Jerry Jones is to the National Football League what George Steinbrenner was to Major League Baseball, the epitome of money and greed.
In 1989, Jerry Jones purchased the Dallas Cowboys for $140 million and set out to build a winner. He brought over head coach Jimmy Johnson from the University of Miami, who in turn churned out brilliant draft picks like QB Troy Aikman, RB Emmitt Smith, wide receivers Alvin Harper, Michael Irvin and Kevin Williams, linebacker Ken Norton Jr., cornerback Kevin Smith and defensive tackle Russell Maryland.
The draft picks helped the Dallas Cowboys become an elite football team again, winning three Super Bowls in four years.
"Everything is bigger in Texas," the saying goes, and nowhere was this more evident than in what was taking place at Texas Stadium. The Cowboys, who built their dynasty through the draft, signed the biggest free agent on the market, lock-down and future Hall of Fame cornerback Deion Sanders.
Eventually, the lack of solid drafts, age and an accumulation of battle scars eventually caught up with the Cowboys, and by 2000, the Cowboys were no longer considered a contender.
After missing the playoffs just one time from 1991 to 1999, the Cowboys went three straight seasons without a playoff appearance.
Dallas was back in the playoffs briefly in 2003, led by quarterback Quincy Carter, but fell to the Carolina Panthers in the NFC Wild Card game.
Three years later, Tony Romo happened.
After quarterback Drew Bledsoe was benched during a game against the New York Giants, backup quarterback Tony Romo took over the reins of the Dallas Cowboys and still hasn't let go. Dallas rode Romo not only into the playoffs and division titles, but all the way to a brand new state-of-the-art stadium.
Believe it or not, at $1.3 billion, Cowboys Stadium was still cheaper than New Yankee Stadium ($1.5 billion).
As early as 1997, Jerry Jones was looking into either renovating Texas Stadium or building a brand new stadium. Jones envisioned a multipurpose stadium that could be used for concerts, boxing and wrestling matches, Final Four contests, bowl games and potentially a Super Bowl.
He's gotten everything he's wanted and more. Two Manny Pacquiao boxing title matches, the Cotton Bowl, an NBA All-Star game, concerts, Super Bowl XLV—and a lawsuit to go with it.
On Wednesday, some 1,000 fans who had valid tickets to Super Bowl XLV filed a lawsuit in federal court against Jerry Jones, the Dallas Cowboys and the NFL for breach of contract, fraud and deceptive sales practices.
Turns out that over 400 fans who bought Super Bowl XLV tickets were never even let into the stadium because the seats they were supposed to sit in were deemed unsafe and temporary seating was never completed in time.
Another 800 fans who were let into the game were not allowed to sit in the seats they paid for and were instead offered standing room only tickets, folding chairs or were given field level tickets which are like dugout seats directly behind the bench of the teams, meaning in some cases that they could not even see what was going on in the field of play.
Dallas Cowboy "Founders," nicknamed for helping fund the stadium through the purchase of seat licenses, who were originally offered to buy Super Bowl tickets at face value with great "sight lines" of the field, were instead offered metal fold out chairs that obstructed both the field and jumbo screens.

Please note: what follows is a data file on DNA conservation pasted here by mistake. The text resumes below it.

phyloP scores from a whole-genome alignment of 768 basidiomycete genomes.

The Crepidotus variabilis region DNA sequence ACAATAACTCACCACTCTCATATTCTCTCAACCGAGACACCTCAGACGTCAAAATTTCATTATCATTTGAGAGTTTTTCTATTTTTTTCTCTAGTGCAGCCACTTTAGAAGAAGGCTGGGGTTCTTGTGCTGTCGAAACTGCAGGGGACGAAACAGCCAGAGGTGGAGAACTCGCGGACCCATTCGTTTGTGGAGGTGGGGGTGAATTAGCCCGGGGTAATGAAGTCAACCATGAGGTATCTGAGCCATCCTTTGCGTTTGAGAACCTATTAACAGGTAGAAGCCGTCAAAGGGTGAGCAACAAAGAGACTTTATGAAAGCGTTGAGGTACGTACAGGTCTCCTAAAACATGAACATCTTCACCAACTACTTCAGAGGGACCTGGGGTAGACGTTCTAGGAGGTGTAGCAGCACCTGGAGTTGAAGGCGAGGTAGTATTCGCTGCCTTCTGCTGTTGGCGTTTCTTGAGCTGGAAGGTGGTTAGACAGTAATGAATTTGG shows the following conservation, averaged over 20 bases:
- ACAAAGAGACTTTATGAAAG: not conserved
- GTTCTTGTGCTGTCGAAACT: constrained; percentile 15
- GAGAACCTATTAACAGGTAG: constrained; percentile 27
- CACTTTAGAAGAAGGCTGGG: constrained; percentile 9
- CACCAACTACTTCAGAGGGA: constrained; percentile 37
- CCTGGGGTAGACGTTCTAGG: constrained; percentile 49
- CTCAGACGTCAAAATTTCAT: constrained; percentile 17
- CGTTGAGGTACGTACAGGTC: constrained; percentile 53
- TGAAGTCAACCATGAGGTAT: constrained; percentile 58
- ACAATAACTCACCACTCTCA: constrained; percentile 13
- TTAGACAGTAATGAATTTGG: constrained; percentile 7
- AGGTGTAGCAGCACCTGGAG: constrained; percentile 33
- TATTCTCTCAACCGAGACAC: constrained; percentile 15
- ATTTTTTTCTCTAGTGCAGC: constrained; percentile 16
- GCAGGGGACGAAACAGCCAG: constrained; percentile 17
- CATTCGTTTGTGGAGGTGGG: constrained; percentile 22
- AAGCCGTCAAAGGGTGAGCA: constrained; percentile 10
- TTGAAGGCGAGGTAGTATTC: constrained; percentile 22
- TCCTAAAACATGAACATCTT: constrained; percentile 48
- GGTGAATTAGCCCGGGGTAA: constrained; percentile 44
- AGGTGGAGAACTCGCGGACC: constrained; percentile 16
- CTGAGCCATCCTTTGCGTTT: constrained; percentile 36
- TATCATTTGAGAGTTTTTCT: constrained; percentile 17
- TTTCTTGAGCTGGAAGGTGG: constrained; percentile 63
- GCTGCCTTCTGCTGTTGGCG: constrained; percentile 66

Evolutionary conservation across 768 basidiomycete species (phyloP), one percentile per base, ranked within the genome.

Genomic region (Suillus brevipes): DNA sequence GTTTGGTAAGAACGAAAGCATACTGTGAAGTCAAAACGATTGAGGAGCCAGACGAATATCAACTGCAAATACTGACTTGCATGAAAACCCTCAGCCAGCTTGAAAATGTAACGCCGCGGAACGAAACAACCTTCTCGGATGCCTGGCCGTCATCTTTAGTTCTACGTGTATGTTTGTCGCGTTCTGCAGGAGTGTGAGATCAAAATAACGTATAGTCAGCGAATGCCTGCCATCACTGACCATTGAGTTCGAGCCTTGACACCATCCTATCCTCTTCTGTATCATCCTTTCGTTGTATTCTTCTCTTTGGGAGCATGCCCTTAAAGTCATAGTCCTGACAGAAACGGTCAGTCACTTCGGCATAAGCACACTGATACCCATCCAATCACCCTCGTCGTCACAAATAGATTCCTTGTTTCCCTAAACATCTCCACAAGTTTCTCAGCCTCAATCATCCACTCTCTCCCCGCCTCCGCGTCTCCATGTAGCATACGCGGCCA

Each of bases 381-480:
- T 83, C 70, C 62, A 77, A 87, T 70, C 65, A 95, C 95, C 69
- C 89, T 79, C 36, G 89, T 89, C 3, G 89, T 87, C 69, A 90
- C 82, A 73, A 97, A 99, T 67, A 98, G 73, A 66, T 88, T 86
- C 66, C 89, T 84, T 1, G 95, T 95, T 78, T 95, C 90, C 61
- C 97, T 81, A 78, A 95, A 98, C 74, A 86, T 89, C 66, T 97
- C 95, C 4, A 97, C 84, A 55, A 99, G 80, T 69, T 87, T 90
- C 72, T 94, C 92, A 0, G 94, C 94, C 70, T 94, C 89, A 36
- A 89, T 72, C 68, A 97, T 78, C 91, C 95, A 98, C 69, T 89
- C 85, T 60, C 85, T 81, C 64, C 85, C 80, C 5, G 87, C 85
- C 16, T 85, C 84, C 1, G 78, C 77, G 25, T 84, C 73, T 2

This is all thanks in part to your host, Jerry Jones. He wanted this. Not just a big NFL stadium, but one of the biggest stadiums in the United States. The jumbo screens alone cost about the same as signing Albert Pujols to your baseball team.
Super Bowl XLV has almost become an afterthought because of the stories that broke because of the disaster in Dallas.
Yes, the NFL has offered compensation packages for the 400 fans who were not allowed into the game, but the principal still stands, they paid for a service that was not rendered. They paid for travel and hotel, and above all, they paid for this game in particular, not next year's game or the following year, especially if their team isn't there.
The ticket holders are seeking some $5 million in compensation, but under Texas law, the compensation can triple.
The NFL has at least come forward to try and right the wronged. They offered Super Bowl tickets to any Super Bowl along with paid hotel and airfare, and they even allowed those fans wronged to enter onto the field after the game.
Jerry Jones on the other hand, has done nothing so far.
Jones, who bought the Cowboys in 1989 for $140 million is the proud owner of the second most valuable franchise in sports today, worth over $1.65 billion. The Yankees are third on the list, according to Forbes.com.
The great philosopher Mohandas Ghandi once said, "There is a sufficiency for man's need but not for man's greed."
Jerry Jones wanted it all. The one stadium in the NFL that would become the envy of the American sports world. He got the Super Bowl he wanted, but not the way he wanted it.
How ironic was it that Jerry Jones' Dallas Cowboys fell flat this season and missed the playoffs in the one season they were expected to be the first team to host a Super Bowl in their own stadium? How ironic is it that the two of the biggest all-time Dallas Cowboys nemeses met up in Super Bowl XLV in Dallas?
In the end, the greed of Jerry Jones cannot be ignored, and over 1,000 wronged season ticket holders are making sure of that.